This article seems to suggest the opposite of what is true. Especially in Canada. Things are different here.
More facts from their study:
"Under the scheme, doctors and nurses collectively agree that there is no possibility of recovery. They then remove beneficial medicines and invasive medication, such as intravenous drips. They may also sedate the patients and withhold food and drink. "
Can you imagine this happening in Canada? I had to fight with the health care people to recognize that my parents were both dying. There is data to show that gving a dying person IV, and loading them up with fluids while they are dying, can contribute to discomfort, since their body is not process liquids.
I think the reverse is true. My parents were both facing polypharmacy, too many medications, that were doing nothing to extend their lives, nor making them comfortable. I believe, from my reading and speaking to others in Canada, that most physicians fears making a diagnosis of 'palliative', and fear removing particular interventions. My hospice volunteer training, and my experiences demonstrate this.
"Less than half of terminally ill patients and their relatives are offered religious or spiritual support in their final days and hours, while a quarter of doctors are not being trained within hospitals to deal with dying patients."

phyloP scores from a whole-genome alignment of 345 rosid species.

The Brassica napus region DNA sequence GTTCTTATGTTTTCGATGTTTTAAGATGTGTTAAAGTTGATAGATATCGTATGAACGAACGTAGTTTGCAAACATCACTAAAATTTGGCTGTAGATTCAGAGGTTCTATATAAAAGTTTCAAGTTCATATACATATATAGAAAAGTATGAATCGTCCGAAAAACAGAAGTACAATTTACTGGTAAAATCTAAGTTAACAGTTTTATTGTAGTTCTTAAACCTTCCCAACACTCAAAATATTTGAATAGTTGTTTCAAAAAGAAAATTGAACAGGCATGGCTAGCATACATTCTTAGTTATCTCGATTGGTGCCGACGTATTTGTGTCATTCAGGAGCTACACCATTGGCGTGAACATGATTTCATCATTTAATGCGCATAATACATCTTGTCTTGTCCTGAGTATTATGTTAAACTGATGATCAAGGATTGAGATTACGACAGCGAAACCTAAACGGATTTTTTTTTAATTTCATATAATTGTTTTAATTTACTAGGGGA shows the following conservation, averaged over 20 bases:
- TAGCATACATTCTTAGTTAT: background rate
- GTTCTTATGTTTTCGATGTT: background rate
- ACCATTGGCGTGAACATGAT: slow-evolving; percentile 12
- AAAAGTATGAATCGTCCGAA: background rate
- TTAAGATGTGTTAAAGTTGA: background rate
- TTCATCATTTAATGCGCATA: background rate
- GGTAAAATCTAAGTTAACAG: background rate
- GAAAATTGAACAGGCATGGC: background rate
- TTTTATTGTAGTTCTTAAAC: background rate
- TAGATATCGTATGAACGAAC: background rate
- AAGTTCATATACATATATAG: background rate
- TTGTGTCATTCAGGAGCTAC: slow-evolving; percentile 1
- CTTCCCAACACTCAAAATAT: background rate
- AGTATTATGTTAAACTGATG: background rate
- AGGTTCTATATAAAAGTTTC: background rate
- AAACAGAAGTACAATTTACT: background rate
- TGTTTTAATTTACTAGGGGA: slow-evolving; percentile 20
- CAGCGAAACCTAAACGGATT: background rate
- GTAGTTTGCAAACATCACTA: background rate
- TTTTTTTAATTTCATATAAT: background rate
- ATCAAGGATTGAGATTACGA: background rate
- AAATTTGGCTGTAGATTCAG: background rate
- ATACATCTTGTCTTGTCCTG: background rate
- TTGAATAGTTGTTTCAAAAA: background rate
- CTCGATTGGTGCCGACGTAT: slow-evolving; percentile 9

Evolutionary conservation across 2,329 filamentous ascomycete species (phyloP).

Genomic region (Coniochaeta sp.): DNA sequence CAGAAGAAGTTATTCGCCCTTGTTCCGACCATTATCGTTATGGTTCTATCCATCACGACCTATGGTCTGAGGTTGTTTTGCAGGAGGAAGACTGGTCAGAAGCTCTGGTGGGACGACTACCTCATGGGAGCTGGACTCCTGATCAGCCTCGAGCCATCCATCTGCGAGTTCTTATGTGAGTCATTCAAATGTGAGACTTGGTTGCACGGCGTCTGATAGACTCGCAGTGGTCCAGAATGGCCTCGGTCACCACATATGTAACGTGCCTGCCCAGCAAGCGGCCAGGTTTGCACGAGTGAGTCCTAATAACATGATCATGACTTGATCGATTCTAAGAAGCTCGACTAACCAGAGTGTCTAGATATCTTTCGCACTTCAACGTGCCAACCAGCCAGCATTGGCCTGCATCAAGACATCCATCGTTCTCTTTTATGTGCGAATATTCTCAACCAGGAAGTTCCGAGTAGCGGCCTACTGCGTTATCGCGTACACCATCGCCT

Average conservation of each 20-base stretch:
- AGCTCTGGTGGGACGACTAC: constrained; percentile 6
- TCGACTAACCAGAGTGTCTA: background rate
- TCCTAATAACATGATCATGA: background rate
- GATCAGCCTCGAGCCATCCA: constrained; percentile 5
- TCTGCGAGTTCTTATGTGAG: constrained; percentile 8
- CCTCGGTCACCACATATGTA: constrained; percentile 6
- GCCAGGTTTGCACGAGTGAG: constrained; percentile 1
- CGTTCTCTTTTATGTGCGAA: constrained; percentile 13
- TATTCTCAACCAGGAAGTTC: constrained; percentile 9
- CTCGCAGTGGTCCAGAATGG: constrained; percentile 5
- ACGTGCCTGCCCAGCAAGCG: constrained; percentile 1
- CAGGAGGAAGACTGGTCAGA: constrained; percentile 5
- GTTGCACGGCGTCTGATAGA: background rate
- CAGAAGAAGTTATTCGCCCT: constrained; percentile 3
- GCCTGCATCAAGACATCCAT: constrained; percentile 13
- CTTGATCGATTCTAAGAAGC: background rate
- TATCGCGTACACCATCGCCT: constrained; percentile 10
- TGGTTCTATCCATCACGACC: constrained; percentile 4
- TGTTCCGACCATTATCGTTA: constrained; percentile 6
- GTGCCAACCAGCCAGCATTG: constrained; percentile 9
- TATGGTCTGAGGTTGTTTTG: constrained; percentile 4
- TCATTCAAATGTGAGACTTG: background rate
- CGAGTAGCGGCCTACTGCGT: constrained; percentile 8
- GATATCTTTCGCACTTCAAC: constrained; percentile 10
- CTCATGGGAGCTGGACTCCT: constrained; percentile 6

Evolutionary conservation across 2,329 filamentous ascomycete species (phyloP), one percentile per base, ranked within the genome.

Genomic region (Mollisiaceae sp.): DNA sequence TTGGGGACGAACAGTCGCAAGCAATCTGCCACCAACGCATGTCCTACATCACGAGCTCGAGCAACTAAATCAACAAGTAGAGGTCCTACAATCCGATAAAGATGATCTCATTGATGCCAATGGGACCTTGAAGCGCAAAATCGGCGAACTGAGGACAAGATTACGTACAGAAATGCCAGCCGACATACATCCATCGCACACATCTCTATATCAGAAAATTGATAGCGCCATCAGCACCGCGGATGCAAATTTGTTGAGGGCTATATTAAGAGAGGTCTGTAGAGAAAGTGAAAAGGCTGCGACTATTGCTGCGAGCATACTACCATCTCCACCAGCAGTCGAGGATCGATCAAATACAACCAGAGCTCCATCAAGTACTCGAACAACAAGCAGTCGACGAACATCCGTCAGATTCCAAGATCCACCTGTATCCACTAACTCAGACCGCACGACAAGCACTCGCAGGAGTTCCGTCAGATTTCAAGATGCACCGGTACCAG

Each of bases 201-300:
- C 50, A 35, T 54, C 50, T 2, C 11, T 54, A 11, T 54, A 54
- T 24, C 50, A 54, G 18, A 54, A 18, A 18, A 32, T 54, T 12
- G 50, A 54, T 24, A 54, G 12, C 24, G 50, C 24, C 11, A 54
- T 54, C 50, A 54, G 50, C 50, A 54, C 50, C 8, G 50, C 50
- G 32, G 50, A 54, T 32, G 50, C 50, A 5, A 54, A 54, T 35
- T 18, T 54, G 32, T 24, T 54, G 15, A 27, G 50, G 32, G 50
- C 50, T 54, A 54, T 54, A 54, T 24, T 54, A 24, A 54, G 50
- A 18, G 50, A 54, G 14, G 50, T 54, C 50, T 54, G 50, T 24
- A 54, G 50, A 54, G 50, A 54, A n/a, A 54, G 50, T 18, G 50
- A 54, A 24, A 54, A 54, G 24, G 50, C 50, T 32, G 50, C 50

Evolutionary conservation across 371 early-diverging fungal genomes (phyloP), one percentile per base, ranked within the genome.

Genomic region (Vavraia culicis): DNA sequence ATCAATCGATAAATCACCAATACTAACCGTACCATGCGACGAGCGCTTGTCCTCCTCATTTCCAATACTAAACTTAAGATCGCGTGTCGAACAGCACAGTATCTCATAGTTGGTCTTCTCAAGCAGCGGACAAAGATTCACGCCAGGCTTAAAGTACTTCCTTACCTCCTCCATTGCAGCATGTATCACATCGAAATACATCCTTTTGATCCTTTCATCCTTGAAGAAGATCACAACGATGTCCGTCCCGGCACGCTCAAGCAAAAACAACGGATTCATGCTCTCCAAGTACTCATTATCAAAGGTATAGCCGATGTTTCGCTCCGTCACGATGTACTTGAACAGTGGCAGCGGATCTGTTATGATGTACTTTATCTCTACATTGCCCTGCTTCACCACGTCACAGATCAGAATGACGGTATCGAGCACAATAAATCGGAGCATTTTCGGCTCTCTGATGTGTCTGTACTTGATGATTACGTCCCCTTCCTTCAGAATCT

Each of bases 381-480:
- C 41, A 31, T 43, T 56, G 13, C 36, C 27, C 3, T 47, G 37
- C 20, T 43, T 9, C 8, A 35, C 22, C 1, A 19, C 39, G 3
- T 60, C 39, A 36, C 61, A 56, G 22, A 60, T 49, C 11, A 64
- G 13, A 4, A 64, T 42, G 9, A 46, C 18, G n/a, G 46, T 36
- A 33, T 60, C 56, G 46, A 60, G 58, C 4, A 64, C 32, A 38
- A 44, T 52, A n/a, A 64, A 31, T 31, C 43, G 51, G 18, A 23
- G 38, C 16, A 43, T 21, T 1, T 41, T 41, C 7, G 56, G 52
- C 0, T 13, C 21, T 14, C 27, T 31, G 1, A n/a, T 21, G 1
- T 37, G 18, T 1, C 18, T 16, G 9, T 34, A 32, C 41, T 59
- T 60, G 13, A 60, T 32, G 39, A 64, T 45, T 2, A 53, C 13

Now this sounds like the truth. This is a North American issue. Many will not admit it. Most will not embrace end-of-life care protocols, such as LCP. It makes sense. We know more about the body as it breaks down. We know that it cannot process nutritional supplements, which, indeed, can be difficult for family members to understand. Again, and again, we must look at research-based information.
You are entitled to knowing the care or treatment plan. Ask the physicians. Demand that you be informed. See: Questions to ask your physician!